Former Union agriculture minister SompalShastri said the Indian economy was currently not buoyant and was experiencing low demand, particularly from the rural sector. “Around 62 per cent of India’s people depend on agriculture. Until the problems of farmers are addressed, the economy will not boom,” he said. Shastri said one of the biggest blows to farmers in recent times was unpredictable rainfall and other weather events.In a session which Shastri moderated, two important issues that needed addressing were: the current crop insurance system was not effective and was accessible to a small proportion of farmers and the relief and compensation rules and practices that were in use currently.

Shastri said around 60 per cent of India’s farmers were dependent on rain water for agriculture. “Farmers need to be provided with means of irrigation if they are to guard themselves against untimely or inadequate rain,” he said.

Speaking on behalf of farmers, Yudhvir Singh said that the current relief and compensation method being used in India was devised in 1863 by the British. “It was not for the purpose of awarding relief and compensation but for waiving lagan. It is a big surprise that India still uses such an old and inappropriate system for assessing crop loss,” he said.

CSE report

CSE’s report Lived Anomaly is about what is happening to farmers in India because of extreme weather events, largely as told by farmers themselves. “Itsbasis is the winter–spring of 2015 and the aftermath. The report is also a peek into the future—what we should expect as our planet continues to heat up due to the incessant increase in greenhouse gas emissions,” said Bhushan.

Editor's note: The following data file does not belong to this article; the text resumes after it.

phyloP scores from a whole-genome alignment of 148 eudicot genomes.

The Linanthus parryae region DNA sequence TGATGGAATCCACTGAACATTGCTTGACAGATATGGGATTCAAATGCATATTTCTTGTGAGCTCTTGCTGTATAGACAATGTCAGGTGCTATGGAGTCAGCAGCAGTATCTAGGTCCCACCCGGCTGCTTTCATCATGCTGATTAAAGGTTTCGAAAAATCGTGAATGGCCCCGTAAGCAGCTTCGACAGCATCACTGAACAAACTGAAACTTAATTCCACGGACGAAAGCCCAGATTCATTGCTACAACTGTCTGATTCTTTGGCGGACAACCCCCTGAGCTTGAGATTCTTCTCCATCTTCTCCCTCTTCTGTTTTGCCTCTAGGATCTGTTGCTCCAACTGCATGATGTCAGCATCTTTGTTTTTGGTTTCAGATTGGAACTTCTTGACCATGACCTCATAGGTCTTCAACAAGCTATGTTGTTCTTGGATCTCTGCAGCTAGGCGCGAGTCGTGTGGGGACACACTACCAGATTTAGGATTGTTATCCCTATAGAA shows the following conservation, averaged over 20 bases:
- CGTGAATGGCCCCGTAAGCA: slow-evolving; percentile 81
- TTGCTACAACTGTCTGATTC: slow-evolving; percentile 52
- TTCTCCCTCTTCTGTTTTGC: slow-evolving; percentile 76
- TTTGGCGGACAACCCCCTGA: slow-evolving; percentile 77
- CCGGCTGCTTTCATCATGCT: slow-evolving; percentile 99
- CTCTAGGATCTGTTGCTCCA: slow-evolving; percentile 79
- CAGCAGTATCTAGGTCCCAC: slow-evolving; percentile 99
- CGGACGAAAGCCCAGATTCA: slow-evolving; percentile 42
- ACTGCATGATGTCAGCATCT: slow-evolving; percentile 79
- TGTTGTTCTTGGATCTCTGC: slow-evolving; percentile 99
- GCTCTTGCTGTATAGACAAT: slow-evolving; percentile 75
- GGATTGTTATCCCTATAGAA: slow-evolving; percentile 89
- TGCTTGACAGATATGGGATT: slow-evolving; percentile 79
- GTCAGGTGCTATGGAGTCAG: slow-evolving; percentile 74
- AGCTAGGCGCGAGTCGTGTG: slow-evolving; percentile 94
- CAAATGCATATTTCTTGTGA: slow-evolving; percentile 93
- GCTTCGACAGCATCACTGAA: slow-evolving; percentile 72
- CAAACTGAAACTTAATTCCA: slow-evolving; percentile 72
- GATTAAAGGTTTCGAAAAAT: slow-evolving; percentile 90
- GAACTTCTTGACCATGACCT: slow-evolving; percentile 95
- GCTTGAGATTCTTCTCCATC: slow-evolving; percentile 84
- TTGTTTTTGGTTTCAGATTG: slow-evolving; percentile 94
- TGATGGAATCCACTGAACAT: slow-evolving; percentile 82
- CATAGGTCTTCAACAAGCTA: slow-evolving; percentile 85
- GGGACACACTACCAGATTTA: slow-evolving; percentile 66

The report is an assessment of the impact of the unseasonal rainfall and hailstorms in February-April 2015 on agriculture in India. It investigates the effectiveness of response measures—existing relief and compensation mechanisms in the country for farmers affected by such extreme weather events. The report highlights the need for urgent reforms in the agrarian sector, given the expected increase in the frequency of extreme weather events, and cites instances of advancements in crop damage assessment and crop insurance schemes that are more attractive to farmers.

Bhushan said what prompted the report was not just the degree of irregularity in 2015.  “This was the third year in a row when the rabi season was thrown out of kilter in large parts of India by deviant weather.  In 2013, five states were impacted and 0.35 million hectares (ha) of standing crops affected. In 2014, six states were affected and 5.5 million ha of crops, just a month away from being harvested, were damaged. In 2015, no less than 15 states were hit and 18.23 million ha of crops were damaged.”